2. Never, ever front the boater. If you accidentally do, immediately apologize and be more careful with your casts. When I accidentally fronted the boater and immediate apologized, they didn't get offended.

3. By all means, offer the boater money before the tournament or right after weigh-in for gas. Some will refuse, but most appreciate your contribution to the day. I do $20 minimum but more if a big run was made during the day. I adjust based on current gas prices.

4. If the boater wants to talk, then talk. But if the boater is so focused there is no conversation, keep comments to yourself.

5. Be a great net man.  Watch out of the corner of your eye and when you see your boater has a fish on, GRAB THE NET. The boater will dictate whether he needs the net or not, but being fast on the net will gain you some respect that will be reciprocated when you have one on.

The biggest thing is to enjoy the experience.

Overall there is a lot of good advice in here.  But I would like to point out a few things.  First you will get stuck in a boat with a boater who does not want you in his boat some times. 

1.)  Do not take any grief from them, you are not in the boat to be thier errand boy. 

2.) You are there to fish from the back.  If you feel the boater has front ended you ask him about it, if you cant resolve it with him then go to the TD at the weigh in. 

3.) Ask ahead of time if the boater wants help with the net, if so make sure to talk about how to net the fish.  If he isnt netting your fish do not net his. 

4.) Always offer some gas money, but if the boater is doing excessive running throughout the day do not feel as if it is your responsibility to pay for all the gas he burns. 

The boater does have more money invested in the tournament than you, but you have a right to be there fishing just like he does.  Do not let him intimidate you or treat you wrong.  It should be an enjoyable experience for both of you if you follow common courtesy.

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Yeah, I think simply communication is key. Hopefully they will talk with you. I am sure they will since they always have a co-angler with them anyways.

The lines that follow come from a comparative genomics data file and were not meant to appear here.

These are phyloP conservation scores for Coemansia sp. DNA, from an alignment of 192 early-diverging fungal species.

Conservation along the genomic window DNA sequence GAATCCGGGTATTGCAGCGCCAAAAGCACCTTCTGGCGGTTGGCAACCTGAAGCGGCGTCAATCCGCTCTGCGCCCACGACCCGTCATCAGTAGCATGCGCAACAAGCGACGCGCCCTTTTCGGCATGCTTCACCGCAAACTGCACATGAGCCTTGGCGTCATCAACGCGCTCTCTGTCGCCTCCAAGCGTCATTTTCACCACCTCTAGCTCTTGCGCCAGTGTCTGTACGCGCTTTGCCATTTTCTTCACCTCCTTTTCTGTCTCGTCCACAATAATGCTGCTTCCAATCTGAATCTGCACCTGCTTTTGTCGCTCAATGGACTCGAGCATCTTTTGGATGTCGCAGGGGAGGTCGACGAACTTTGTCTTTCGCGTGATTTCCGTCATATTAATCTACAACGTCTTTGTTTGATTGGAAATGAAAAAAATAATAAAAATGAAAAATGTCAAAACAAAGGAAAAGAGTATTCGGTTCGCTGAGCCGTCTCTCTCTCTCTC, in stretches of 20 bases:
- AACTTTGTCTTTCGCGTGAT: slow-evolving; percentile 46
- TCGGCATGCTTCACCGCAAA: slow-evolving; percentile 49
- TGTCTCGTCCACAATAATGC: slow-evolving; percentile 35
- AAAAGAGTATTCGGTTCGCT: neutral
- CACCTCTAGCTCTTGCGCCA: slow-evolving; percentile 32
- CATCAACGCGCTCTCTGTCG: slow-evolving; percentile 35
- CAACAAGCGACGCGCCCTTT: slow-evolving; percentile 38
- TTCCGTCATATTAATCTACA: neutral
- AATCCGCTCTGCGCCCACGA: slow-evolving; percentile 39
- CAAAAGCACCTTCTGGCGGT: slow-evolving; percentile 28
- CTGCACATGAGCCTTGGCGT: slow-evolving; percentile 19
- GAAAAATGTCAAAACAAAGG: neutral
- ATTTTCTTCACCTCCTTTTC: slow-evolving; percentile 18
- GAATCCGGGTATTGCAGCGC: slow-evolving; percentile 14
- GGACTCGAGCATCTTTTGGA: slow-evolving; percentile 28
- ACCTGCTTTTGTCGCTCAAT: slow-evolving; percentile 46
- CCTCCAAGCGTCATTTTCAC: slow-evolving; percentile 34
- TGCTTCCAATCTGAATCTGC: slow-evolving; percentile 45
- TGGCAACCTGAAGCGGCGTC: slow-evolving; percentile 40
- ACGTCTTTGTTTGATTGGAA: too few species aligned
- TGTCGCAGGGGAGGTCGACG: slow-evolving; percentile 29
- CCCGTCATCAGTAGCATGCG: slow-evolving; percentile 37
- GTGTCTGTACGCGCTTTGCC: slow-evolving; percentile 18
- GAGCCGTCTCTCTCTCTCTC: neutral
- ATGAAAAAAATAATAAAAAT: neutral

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Be on time

Know how to use a net or be able to lip fish

Abide by the rules of the boat and tournament

Be courteous, or firm, but be ready to stand your ground if you are sure you are right

Pay the agreed fee for gas, oil, ice, etc.

If you happen to stick a treble hook between my shoulder blades( or anyone else you happen to draw), (Or anywhere else I or someone else cannot get to), have the know how, and be man or woman enough to remove it.

I can live with that.

Jack

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My offer for gas money is made after the tournament is over. I would not offer my $20 minimum at the beginning and then be exposed to a 5 minute run and troll the rest of the day.

I always make the offer after the tournament, when I can fully evaluate the day's runs that were made.

If the boater runs 5 minutes from blast-off and trolls the rest of the day, I would explain to them that with that small of a run on the big motor, I don't feel obligated to provide gas money. Each situation is different and you have to evaluate each individually. You also have to take into account the attitude the boater had during the day in response to recommendations you were ASKED for by them. In one tournament on my local lake, I had the boater make a run that didn't produce, but he took my advice and made the run. I felt that I should give more based on his taking my advice. What you have to realize is the scale is a sliding scale based on the day.

Don't lock yourself into something that is not fair to you before the tournament starts. Always see what runs were made, even to the point of seeing the gas gauge before blast-off and comparing it to the idle into weigh-in. I have used this technique and guessed the amount of gas used and made my offer based on this.

So far, I haven't had any issues when making the offer of gas money to the boater using my techniques. I do admit that I am over analytical when it comes to giving someone money that I have worked hard to get into my bank account.

All the boaters I had this past year on the BFL, every single one came up to me at successive tournaments and asked how I did that day. To me, I had gained respect from the boater by being a good net man and paying my share of the expenses of the day we shared together on his boat.

To me, the biggest thing you can do when fishing draw tournaments is gain respect from your partner as an angler and a person. Your reputation will grow whether you catch fish or not.

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1. Give the boater some cash the night of the tournament. You may have to give him more depending on the run you make, but giving the boater cash shows that you know that it is your responsibility to foot some of the gas bill. At the BFL regional, both my boaters declined the cash, I gave it to them anyway b/c word will get around quick that you short a boater.

2. Ask the boater how many rods and gear. They will tell you.

3. Bring your own life vest and face mask.

4. Try not to talk too much. Some of my tournaments I did not pre-fish, and was able to stay at a relatives house, so my expense for the tournament was about $175. However, the boater has gas for truck and boat, hotel, higher entry fee. Even though you may have limited investment, the boater more than likely has some cash tied up, so let him concentrate.

5. Be upfront and let the boater know you will probably get hung up (hopefully not), and how to get un hung without disrupting the grove. Also, let him know that you will not purposely throw in front of him.